Amatorski – From Clay To Figures

Crammed Discs, 2014

Artistic indie-rock from Belgium, Amatorski work mostly with synth, beats, moody bass and soft female vocals, and move at a slow burning pace that flirts with post-rock and ambient folk. Dreamy, with a dark beauty and mesmerising layers, From Clay To Figures vaguely points toward Iceland and Kid A as influences, but ultimately defies comparisons. Listening to this is a journey into something magical and awe inspiring.

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Yann Tiersen – Infinity

Mute, 2014

Post-rock with much concern on atmosphere and calm melodies, Tiersen blends cinematic swells with a wealth of organic and computer-generated sounds that are both droning and playful, even as far as sounding like children’s toys. An album no one else could make, it soars in an Icelandic way but also gets rough and tense, with several languages and even more experimental ideas.

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James Vincent McMorrow – Post Tropical

Vagrant, 2014

The Irish troubadour changes directions on Post Tropical, with sparse electronica and a more R&B feel for his inimitable falsetto. Drum machines, pianos, clapping and horns trump his usual guitar focused songs, though the beauty is still intact, albeit in a more multi-layered sense. Soulful, groove laden and often soaring to new territories, while his platinum selling debut was the direct singer/songwriter approach, this one is just so oddly charming.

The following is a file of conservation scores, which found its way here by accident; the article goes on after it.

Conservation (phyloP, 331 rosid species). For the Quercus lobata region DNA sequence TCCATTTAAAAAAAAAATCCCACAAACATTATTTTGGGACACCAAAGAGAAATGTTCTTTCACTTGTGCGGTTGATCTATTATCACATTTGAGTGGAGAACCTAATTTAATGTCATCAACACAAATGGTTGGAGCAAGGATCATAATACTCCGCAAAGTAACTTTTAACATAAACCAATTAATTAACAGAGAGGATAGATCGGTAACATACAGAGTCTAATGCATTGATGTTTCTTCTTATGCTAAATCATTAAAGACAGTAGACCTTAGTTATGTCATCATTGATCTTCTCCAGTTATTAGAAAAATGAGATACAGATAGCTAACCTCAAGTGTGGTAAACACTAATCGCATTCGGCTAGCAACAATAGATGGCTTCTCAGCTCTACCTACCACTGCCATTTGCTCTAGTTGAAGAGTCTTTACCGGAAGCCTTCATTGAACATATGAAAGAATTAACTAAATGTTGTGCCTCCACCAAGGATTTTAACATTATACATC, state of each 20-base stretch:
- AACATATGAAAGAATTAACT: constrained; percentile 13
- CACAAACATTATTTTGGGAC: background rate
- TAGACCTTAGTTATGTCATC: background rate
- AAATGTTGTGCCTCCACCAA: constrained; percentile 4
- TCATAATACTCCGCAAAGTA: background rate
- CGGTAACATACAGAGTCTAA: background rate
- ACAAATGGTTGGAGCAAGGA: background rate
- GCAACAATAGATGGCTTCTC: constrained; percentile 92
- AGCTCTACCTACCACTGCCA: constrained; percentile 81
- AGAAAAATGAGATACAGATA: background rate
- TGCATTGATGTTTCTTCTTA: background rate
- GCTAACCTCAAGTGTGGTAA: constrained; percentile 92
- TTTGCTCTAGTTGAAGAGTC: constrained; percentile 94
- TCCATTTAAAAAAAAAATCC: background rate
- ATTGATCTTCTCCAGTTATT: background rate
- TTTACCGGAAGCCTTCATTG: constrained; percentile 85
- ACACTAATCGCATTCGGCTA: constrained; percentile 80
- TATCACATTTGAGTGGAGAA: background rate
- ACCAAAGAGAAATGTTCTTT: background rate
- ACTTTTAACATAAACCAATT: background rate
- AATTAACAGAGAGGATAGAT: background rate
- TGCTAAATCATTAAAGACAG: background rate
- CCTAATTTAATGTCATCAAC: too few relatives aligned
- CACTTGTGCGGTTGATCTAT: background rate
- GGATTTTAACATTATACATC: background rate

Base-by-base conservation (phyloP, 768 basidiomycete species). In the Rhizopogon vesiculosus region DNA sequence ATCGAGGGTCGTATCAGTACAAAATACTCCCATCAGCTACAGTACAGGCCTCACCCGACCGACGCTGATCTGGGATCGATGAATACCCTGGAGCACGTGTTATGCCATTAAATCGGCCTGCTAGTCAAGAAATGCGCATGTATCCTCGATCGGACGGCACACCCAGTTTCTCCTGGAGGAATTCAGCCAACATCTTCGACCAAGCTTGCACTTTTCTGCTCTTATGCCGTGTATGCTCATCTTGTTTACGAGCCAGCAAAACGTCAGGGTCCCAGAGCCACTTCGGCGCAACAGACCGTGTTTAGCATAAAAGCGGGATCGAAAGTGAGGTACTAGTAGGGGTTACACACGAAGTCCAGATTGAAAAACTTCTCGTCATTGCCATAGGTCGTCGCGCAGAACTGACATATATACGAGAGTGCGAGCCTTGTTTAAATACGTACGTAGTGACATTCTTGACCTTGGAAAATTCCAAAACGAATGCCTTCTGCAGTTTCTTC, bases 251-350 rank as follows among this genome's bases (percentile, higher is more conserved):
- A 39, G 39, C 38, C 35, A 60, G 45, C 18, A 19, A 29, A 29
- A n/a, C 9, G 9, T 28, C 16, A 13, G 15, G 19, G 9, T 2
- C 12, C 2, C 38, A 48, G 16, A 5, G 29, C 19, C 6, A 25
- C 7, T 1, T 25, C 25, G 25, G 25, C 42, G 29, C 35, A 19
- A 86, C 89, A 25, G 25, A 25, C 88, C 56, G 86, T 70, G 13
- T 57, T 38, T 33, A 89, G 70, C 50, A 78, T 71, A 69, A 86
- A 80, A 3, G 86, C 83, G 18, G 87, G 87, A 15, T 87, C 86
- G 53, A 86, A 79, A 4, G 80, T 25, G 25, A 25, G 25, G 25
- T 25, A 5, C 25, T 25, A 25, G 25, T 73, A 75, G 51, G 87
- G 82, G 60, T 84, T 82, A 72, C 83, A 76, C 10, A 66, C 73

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Yuca – Rebuilding The Fallen Empire

Rising Empire, 2013

Triumphant alt-rock from Canada. This trio deliver soaring anthems with tense moments of melody, often nodding to the best moments of ’90s guitar rock. You’d never think only three guys make the mammoth-sized sounds here, and they aren’t afraid to play around with cinematic and experimental moments between the sonically-charged loudness. This is like an updated Radiohead’s The Bends on steroids, and if they aren’t already, Yuca should be considered some of the best at the alt-rock comeback.

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U137 – Dreamer On The Run

Deep Elm, 2013

For a Swedish duo made up of members of Moonlit Sailor, and a record which goes by the name Dreamer On The Run, this sounds pretty much how you’d imagine: restful, navelgazing, guitar- and piano-driven post-rock. It’s the soundtrack for an unashamedly hopeful movie, and never strays far from that uplifting intent. A fairly tame listen then, but a consistently pleasant one.

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Mùm – Smilewound

Morr, 2013

When Iceland produces alt-rock it’s a whole different story to that which we’re accustomed. Harps, pianos, and cellos all help Mùm’s brand of glacial, gentle pop that shifts from sparse lullabies to intricate melodies, complete with glitchy moments and experimental ideas. Atmospheric, synth-heavy, often stripped back and even danceable on occasion, this sixth album finds a balance between acoustic and electronic in a way few others could. You know you’re doing something right when Fugazi members are blogging about your album.

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